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What the Heck Is Social Networking?

Jonathan Abrams is founder and CEO of Friendster, one of the leading online social network services. With more than 4 million members, the company attracted $13 million in VC money last year. In his well-attended SXSW Interactive keynote, Abrams shared some stories about how to build a successful online company in the aftermath of the dot-com bust. What follows is a partial transcript of his talk.

Jonathan Abrams is founder and CEO of Friendster, one of the leading online social network services. With more than 4 million members, the company attracted $13 million in VC money last year.

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In his well-attended SXSW Interactive keynote, Abrams shared some stories about how to build a successful online company in the aftermath of the dot-com bust. What follows is a partial transcript of his talk.

I’m here because of a goofy little Web site that I whipped up not too long ago. I’m going to talk a little bit about the history of Friendster, how it got created and why. I’m going to talk a little bit about the approach, some of the ideas behind it. And I’ll talk a little bit about the phenomenon, which I think is the most interesting part. But I’d also like to talk about what the hell is social networking? It’s something that confuses me a lot. I’d like to probe into the implications of what not just Friendster is doing.

The story of Friendster is that my girlfriend dumped me and I created the Web site to get laid. That’s a good story, and I’ve seen it printed in various places. It helps for getting consumer press, but the unfortunate reality is that it’s more boring than that. Running an Internet company with a bunch of dudes and spending your time in front of a computer isn’t the best way to have a rich social life.

I noticed in 2002 that friends of mine were talking about using online dating sites. When I was a teenager in Toronto, I ran a bulletin board with a modem, and there was a bulletin board that was basically a dating site. The real problem was not that they were missing photos. The real problem was that it was missing women. There weren’t a lot of hot babes with Commodore 64’s in Toronto in the ’80s.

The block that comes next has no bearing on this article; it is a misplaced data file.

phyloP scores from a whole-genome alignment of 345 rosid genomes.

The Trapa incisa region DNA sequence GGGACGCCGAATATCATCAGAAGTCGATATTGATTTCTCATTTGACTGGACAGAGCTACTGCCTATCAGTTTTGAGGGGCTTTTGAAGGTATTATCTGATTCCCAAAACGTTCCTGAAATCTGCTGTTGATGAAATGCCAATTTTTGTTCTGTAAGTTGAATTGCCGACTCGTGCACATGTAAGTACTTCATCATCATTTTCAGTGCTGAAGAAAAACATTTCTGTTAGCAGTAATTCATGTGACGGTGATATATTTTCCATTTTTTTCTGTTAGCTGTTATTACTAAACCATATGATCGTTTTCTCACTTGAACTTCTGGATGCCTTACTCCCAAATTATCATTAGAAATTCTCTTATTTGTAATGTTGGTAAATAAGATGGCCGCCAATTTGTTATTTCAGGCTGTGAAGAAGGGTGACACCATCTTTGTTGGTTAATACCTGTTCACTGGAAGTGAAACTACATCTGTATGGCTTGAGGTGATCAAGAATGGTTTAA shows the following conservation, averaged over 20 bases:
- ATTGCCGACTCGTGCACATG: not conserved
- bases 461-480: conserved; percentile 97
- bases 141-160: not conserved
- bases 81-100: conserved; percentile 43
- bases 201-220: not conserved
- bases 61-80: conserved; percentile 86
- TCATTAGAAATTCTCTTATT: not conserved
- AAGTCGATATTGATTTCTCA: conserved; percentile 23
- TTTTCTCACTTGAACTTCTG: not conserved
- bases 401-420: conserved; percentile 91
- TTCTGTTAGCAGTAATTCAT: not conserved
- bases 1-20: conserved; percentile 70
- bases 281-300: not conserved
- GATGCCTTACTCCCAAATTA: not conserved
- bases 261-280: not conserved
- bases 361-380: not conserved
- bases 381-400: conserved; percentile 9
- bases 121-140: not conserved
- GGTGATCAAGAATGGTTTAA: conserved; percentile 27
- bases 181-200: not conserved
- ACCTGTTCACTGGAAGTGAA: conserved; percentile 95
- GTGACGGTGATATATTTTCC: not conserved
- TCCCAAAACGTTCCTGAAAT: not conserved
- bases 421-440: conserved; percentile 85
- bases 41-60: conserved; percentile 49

Because I’ve been using this stuff so long in my career, I didn’t really want to start dating online. Match.com started in 1995, but in 2002 it really hit an inflection point. I didn’t find those services at all. I found the idea of chatting with random, anonymous strangers really creepy. I’m also a big networker professionally, and I noticed that a friend had a lot of female friends he was hanging out with, and he wasn’t sleeping with them, but he would hook up with their friends. I’m sure you know people like that.

What if there was a way to meet people online through your friends? This would be better for dating, but it would also be better for things that weren’t dating. So I started thinking about a dating site that wasn’t about dating. Buddy lists where you know everybody and online discussions where things are totally open have been basically how people interact. That’s not how we interact in the real world. I wanted to build something in the middle.

It wasn’t just a better way of meeting people online, it was a different way to interact with people online. People ask me about the Friendster community, and there realy isn’t a Friendster community. There are 6 million communities. There are a lot of online communities, and they’re great at what they do. A lot of these online communities are for people who don’t know each other and might never meet each other. That’s not what we’re trying to do with Friendster. I was interested in doing something where I wasn’t going to be cyberkitten307.